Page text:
Home' Army Acquisition Logistics and Technology Magazine : Army ALT July-September 2016 Contents vehicle that provides exibility to government organizations
in selecting competitive research and development projects to
mature technology and to initiate studies and analysis e orts
associated with FVL and related activities. [For more on the
value of using other transaction authority with high-tech consor-
tiums, see "In the Shark Tank," Page 82, in the January -- March
2016 issue of Army AL&T.] To date, VLC has hosted multiple
competitions to develop FVL technologies and has implemented
streamlined processes and single-point contracting to facilitate
the rapid development of innovative technologies. (See Figure 1
on Page 112.)
OTA successes include the transition of the National Rotorcraft
Technology Center (NRTC) FY15 contracting e orts to the
OTA, providing more e cient government program oversight
and expanding industry participation. Under the OTA, the
NRTC experienced an average cycle time of seven months from
proposal receipt to contract award for nine projects in the fol-
lowing technical areas:
• Extreme reliability and structural integrity, and zero-
maintenance aircraft systems.
• Air worthiness and rapid certi cation of complex systems.
• Advanced component design and analysis tools.
• Rotorcraft drive technology.
• Aeromechanics modeling, design and analysis.
On another VLC project, the U.S. Army Aviation Applied
Technology Directorate is developing and testing a vibration
damping system. Initiated as a proof of concept, the project
recently transitioned to a prototype demonstration. It is being
performed by a small nontraditional contractor, D-Strut of
Scottsdale, Arizona, and is demonstrating how the OTA can
reduce acquisition lead time in a competitive environment and
shorten the timeline from research and development to elding.
Shared investment: Perhaps the single greatest contribution
industry has made early in the FVL program is shared invest-
ment. In 2013, AMRDEC awarded four JMR-TD air vehicle
technology investment agreements to begin initial design of
four objective vehicle concepts that meet notional FVL system
speci cations. Army and industry partners have invested about
$1 billion in this endeavor, with industry providing nearly two-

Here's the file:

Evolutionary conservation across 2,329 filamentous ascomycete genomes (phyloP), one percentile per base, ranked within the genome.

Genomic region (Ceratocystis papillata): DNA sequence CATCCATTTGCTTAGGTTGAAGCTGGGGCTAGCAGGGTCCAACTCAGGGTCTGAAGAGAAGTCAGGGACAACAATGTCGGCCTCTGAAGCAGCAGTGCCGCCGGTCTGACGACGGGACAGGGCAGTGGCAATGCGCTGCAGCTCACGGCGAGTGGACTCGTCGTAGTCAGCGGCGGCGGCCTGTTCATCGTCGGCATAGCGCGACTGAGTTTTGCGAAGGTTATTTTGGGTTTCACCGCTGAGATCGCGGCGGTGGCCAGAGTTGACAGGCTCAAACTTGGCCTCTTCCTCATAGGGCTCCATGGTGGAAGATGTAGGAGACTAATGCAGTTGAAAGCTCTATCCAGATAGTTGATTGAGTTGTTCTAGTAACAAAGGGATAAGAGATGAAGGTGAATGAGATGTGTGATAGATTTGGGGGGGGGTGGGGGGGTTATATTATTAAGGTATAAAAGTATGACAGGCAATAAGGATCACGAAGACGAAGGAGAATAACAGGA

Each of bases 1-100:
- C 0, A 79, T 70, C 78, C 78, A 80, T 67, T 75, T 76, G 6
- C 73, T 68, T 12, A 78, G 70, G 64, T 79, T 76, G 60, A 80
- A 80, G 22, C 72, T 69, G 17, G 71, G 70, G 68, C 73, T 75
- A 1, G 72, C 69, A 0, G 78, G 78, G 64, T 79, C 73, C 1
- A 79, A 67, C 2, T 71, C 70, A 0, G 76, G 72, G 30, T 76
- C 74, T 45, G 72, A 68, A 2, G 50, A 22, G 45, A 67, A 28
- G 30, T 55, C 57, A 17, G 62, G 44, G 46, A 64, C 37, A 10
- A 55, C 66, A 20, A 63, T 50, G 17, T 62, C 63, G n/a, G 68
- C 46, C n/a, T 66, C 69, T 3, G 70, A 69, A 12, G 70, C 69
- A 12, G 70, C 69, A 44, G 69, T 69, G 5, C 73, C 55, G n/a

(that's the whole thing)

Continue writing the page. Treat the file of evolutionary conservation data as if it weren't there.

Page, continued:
thirds of the investment resources.
FVL PATH FORWARD
Beginning in FY16, the FVL initiative began transitioning to
a program of record that will develop an aircraft to meet the
requirement of the initial FVL capability set. As the lead ser vice,
the Army established a project management o ce under the
Program Executive O ce (PEO) for Aviation to lead this devel-
opment and shepherd the joint participation program through
the acquisition process. (See Figure 3.) Key milestones for the
rst FVL acquisition program are:
• Materiel development decision by the defense acquisition
executive in October 2017.
• First ight of JMR-TD in 2017.
• Release request for proposals for technology maturation and
risk reduction contracts in 2019.
• Milestone A to enter technology maturation and risk reduction
• Milestone B to enter engineering and manufacturing
development in 2025.
• Low-rate initial production for the rst capability set in 2030.
e DOD FVL initiative established the foundation in require-
ments development, identi cation of critical technology needs
and acquisition planning. is foundation serves as the basis for
successful transition to service-led programs of record to develop
and acquire the necessary platforms and architecture to eld a
eet of next-generation rotary wing aircraft. Early success of the
FVL initiative and related technology development e orts is in
no small part the result of deliberate, consistent and enthusiastic
involvement of industry. is key element of the FVL initia-
tive strategy will continue in Army and other service-led FVL
programs of record to ensure the broadest set of perspectives in
identifying innovative and creative ways to achieve a ordable
For more information, contact the Improved Turbine Engine/
Future Vertical Lift Project O ce at 256-313-2020.
MR. RICHARD KRETZSCHMAR is the project manager for
Improved Turbine Engine and Future Vertical Lift within PEO
Aviation. Previously, he served as the deputy project manager for
Army Unmanned Aircraft Systems and as the deputy director of
AMRDEC's System Simulation and Development Directorate. He
holds an MBA from the Massachusetts Institute of Technology and
an M.S. in aerospace engineering from Auburn University. He is
Level III certi ed in program management.
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